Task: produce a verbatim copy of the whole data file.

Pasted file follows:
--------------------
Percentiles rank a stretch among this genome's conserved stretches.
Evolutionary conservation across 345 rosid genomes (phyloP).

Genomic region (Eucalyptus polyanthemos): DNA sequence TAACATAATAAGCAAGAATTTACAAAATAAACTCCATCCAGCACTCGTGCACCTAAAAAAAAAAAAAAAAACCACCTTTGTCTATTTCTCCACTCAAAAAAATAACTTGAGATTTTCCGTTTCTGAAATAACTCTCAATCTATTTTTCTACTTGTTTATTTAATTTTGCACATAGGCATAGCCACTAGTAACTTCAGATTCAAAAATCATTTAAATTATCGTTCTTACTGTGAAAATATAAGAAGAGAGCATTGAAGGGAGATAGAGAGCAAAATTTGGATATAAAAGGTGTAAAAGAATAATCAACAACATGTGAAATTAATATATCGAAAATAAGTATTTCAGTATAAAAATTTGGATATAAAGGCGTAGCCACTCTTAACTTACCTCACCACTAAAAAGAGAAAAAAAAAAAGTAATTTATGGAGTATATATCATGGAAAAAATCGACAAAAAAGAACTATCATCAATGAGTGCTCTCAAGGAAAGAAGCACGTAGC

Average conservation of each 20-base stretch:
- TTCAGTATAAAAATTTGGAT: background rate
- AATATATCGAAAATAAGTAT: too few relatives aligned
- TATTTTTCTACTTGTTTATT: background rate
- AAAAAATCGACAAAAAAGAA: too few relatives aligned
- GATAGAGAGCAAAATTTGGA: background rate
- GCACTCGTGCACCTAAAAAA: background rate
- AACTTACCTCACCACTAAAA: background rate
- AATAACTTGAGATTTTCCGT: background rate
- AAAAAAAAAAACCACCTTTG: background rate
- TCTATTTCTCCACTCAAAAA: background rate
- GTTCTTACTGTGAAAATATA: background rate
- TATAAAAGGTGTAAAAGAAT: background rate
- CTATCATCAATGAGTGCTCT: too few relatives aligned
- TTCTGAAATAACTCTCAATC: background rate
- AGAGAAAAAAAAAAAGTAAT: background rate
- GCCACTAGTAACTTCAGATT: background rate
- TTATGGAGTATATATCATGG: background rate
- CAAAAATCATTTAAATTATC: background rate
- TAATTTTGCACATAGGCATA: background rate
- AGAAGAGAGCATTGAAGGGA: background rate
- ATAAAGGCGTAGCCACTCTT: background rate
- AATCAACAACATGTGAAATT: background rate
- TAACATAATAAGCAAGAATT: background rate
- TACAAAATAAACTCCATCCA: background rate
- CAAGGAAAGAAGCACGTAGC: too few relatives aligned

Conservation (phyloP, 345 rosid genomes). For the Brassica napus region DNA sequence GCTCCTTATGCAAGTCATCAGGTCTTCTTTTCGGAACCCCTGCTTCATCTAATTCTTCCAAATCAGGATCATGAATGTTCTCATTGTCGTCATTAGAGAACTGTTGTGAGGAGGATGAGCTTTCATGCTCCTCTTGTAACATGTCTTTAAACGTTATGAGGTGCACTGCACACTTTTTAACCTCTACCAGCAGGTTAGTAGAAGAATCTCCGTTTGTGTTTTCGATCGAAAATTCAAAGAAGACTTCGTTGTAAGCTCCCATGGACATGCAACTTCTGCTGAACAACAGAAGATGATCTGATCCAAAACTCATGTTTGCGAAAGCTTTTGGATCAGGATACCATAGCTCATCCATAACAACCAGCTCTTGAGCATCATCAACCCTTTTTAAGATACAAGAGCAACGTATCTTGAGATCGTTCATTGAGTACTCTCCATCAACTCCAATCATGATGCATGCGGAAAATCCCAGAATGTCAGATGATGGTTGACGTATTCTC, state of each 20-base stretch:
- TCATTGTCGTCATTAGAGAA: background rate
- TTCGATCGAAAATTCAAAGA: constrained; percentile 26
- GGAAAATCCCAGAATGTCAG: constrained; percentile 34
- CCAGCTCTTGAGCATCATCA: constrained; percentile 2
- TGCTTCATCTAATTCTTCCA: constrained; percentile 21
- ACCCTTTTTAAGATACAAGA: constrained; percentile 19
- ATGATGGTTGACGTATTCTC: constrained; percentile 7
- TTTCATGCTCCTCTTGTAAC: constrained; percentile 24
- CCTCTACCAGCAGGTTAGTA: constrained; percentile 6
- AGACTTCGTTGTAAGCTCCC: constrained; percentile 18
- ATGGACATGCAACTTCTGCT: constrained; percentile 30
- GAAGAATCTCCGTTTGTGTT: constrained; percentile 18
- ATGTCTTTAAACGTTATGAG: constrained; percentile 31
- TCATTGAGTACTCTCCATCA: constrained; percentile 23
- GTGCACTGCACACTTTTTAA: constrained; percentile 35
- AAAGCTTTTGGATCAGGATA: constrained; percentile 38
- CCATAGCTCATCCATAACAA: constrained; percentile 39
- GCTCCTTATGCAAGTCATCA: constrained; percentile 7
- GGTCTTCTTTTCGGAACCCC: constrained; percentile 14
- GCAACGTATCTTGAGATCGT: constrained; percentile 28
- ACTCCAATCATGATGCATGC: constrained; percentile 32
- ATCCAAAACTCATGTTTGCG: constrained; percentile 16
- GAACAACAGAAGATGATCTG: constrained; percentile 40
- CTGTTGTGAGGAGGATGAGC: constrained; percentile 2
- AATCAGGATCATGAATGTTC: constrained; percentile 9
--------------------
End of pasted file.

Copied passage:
Percentiles rank a stretch among this genome's conserved stretches.
Evolutionary conservation across 345 rosid genomes (phyloP).

Genomic region (Eucalyptus polyanthemos): DNA sequence TAACATAATAAGCAAGAATTTACAAAATAAACTCCATCCAGCACTCGTGCACCTAAAAAAAAAAAAAAAAACCACCTTTGTCTATTTCTCCACTCAAAAAAATAACTTGAGATTTTCCGTTTCTGAAATAACTCTCAATCTATTTTTCTACTTGTTTATTTAATTTTGCACATAGGCATAGCCACTAGTAACTTCAGATTCAAAAATCATTTAAATTATCGTTCTTACTGTGAAAATATAAGAAGAGAGCATTGAAGGGAGATAGAGAGCAAAATTTGGATATAAAAGGTGTAAAAGAATAATCAACAACATGTGAAATTAATATATCGAAAATAAGTATTTCAGTATAAAAATTTGGATATAAAGGCGTAGCCACTCTTAACTTACCTCACCACTAAAAAGAGAAAAAAAAAAAGTAATTTATGGAGTATATATCATGGAAAAAATCGACAAAAAAGAACTATCATCAATGAGTGCTCTCAAGGAAAGAAGCACGTAGC

Average conservation of each 20-base stretch:
- TTCAGTATAAAAATTTGGAT: background rate
- AATATATCGAAAATAAGTAT: too few relatives aligned
- TATTTTTCTACTTGTTTATT: background rate
- AAAAAATCGACAAAAAAGAA: too few relatives aligned
- GATAGAGAGCAAAATTTGGA: background rate
- GCACTCGTGCACCTAAAAAA: background rate
- AACTTACCTCACCACTAAAA: background rate
- AATAACTTGAGATTTTCCGT: background rate
- AAAAAAAAAAACCACCTTTG: background rate
- TCTATTTCTCCACTCAAAAA: background rate
- GTTCTTACTGTGAAAATATA: background rate
- TATAAAAGGTGTAAAAGAAT: background rate
- CTATCATCAATGAGTGCTCT: too few relatives aligned
- TTCTGAAATAACTCTCAATC: background rate
- AGAGAAAAAAAAAAAGTAAT: background rate
- GCCACTAGTAACTTCAGATT: background rate
- TTATGGAGTATATATCATGG: background rate
- CAAAAATCATTTAAATTATC: background rate
- TAATTTTGCACATAGGCATA: background rate
- AGAAGAGAGCATTGAAGGGA: background rate
- ATAAAGGCGTAGCCACTCTT: background rate
- AATCAACAACATGTGAAATT: background rate
- TAACATAATAAGCAAGAATT: background rate
- TACAAAATAAACTCCATCCA: background rate
- CAAGGAAAGAAGCACGTAGC: too few relatives aligned

Conservation (phyloP, 345 rosid genomes). For the Brassica napus region DNA sequence GCTCCTTATGCAAGTCATCAGGTCTTCTTTTCGGAACCCCTGCTTCATCTAATTCTTCCAAATCAGGATCATGAATGTTCTCATTGTCGTCATTAGAGAACTGTTGTGAGGAGGATGAGCTTTCATGCTCCTCTTGTAACATGTCTTTAAACGTTATGAGGTGCACTGCACACTTTTTAACCTCTACCAGCAGGTTAGTAGAAGAATCTCCGTTTGTGTTTTCGATCGAAAATTCAAAGAAGACTTCGTTGTAAGCTCCCATGGACATGCAACTTCTGCTGAACAACAGAAGATGATCTGATCCAAAACTCATGTTTGCGAAAGCTTTTGGATCAGGATACCATAGCTCATCCATAACAACCAGCTCTTGAGCATCATCAACCCTTTTTAAGATACAAGAGCAACGTATCTTGAGATCGTTCATTGAGTACTCTCCATCAACTCCAATCATGATGCATGCGGAAAATCCCAGAATGTCAGATGATGGTTGACGTATTCTC, state of each 20-base stretch:
- TCATTGTCGTCATTAGAGAA: background rate
- TTCGATCGAAAATTCAAAGA: constrained; percentile 26
- GGAAAATCCCAGAATGTCAG: constrained; percentile 34
- CCAGCTCTTGAGCATCATCA: constrained; percentile 2
- TGCTTCATCTAATTCTTCCA: constrained; percentile 21
- ACCCTTTTTAAGATACAAGA: constrained; percentile 19
- ATGATGGTTGACGTATTCTC: constrained; percentile 7
- TTTCATGCTCCTCTTGTAAC: constrained; percentile 24
- CCTCTACCAGCAGGTTAGTA: constrained; percentile 6
- AGACTTCGTTGTAAGCTCCC: constrained; percentile 18
- ATGGACATGCAACTTCTGCT: constrained; percentile 30
- GAAGAATCTCCGTTTGTGTT: constrained; percentile 18
- ATGTCTTTAAACGTTATGAG: constrained; percentile 31
- TCATTGAGTACTCTCCATCA: constrained; percentile 23
- GTGCACTGCACACTTTTTAA: constrained; percentile 35
- AAAGCTTTTGGATCAGGATA: constrained; percentile 38
- CCATAGCTCATCCATAACAA: constrained; percentile 39
- GCTCCTTATGCAAGTCATCA: constrained; percentile 7
- GGTCTTCTTTTCGGAACCCC: constrained; percentile 14
- GCAACGTATCTTGAGATCGT: constrained; percentile 28
- ACTCCAATCATGATGCATGC: constrained; percentile 32
- ATCCAAAACTCATGTTTGCG: constrained; percentile 16
- GAACAACAGAAGATGATCTG: constrained; percentile 40
- CTGTTGTGAGGAGGATGAGC: constrained; percentile 2
- AATCAGGATCATGAATGTTC: constrained; percentile 9